Underwater photography is an acquired taste that is both an art form and a means of obtaining data. Usually, scuba divers are the ones taking underwater photos, but this art form can also be carried out while diving on surface supply, just swimming, snorkeling or safely inside a submersible.
While underwater photography can be understandably difficult to successfully carry out, it is a highly sought-after photographic pursuit because it provides the chance to capture rare and unique images. The subjects for this style of photography generally include every type of marine animal that you can imagine (marine mammals, fish, etc.), yet things like shipwrecks, invertebrates, underwater cave systems and portraits of fellow divers are also fair game
If you want to excel at underwater photography like you came from the ocean itself, then just read our guide. It’s better than getting all wet.
You won’t get anywhere without choosing the right gear for your underwater excursion. You’re limited to two, distinct choices when shooting underwater images: a point-and-shoot inside of a waterproof case and a DSLR inside underwater housing and featuring external strobes.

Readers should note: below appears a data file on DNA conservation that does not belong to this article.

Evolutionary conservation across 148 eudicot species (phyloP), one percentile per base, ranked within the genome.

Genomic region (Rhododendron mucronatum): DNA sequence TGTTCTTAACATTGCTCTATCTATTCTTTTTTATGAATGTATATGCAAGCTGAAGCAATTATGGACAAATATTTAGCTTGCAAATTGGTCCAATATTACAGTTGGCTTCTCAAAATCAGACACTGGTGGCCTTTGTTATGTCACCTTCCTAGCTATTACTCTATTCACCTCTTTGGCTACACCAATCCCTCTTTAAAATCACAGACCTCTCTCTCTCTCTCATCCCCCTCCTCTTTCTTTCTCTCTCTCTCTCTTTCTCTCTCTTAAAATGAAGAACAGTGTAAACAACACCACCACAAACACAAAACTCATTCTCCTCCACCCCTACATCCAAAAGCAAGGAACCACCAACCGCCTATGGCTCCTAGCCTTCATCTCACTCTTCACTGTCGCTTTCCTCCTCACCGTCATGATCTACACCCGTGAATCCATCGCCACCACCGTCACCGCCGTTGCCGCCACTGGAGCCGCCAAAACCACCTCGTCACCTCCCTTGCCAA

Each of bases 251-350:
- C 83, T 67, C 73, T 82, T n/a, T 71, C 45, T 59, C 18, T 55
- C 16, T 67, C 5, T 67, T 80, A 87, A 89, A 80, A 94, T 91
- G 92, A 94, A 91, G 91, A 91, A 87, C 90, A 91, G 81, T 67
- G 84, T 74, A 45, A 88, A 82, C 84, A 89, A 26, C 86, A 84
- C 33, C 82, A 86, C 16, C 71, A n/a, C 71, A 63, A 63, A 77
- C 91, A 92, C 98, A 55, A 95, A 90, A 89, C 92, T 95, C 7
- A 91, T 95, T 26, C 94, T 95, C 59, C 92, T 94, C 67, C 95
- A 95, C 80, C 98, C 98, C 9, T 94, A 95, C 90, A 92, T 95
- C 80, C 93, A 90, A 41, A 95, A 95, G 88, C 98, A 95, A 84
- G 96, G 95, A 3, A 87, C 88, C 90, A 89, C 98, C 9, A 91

The point-and-shoot has a couple of benefits. First up is its economy as well as the ease with which you’ll be able to set it up on location. As a bonus, you can take pictures with greater ease on the surface because there’s a lot of light there. However, the drawback to this camera option is the lack of being able to direct the light you’re working with because the strobe is part of the camera body. Finally, manually controlling your exposure is a bit of a problem, too.
If you’re a pro, you’ll gladly use DSLR instead for your underwater creations since the degree of freedom you get due to absolute control is second-to-none. For example, you’ll be able to exert control over speed as well as aperture, depending on what’s going on (read: movement). You even have the power to direct the strobes where you want. Of course, nothing’s perfect, so expect challenges like maintenance difficulties, costliness and unwieldiness.
Getting a Grip on Fundamental Settings
According to National Geographic, there are fundamental camera settings that you should be intimately familiar with if you want an edge when taking underwater shots.
Just keep in mind that you may not even be able to get to these controls underwater if you’re working with certain point-and-shoot cameras.
- Daylight Mode: This is a reference to your camera’s white balance. Much of the time, underwater photography works the best when your white balance is in daylight mode. This is particularly true if you are depending on flash.
- Low ISO: Don’t go above ISO 200. Ideally, you want to keep your ISO at 100 or 200. If you increase it beyond 200, be prepared for that annoying digital noise to infect your pictures.
- Aperture: To have improved depth of field in your pictures, shoot between f8 and f16. Of course, this all depends, at the end of the day, on how deep you are in the water.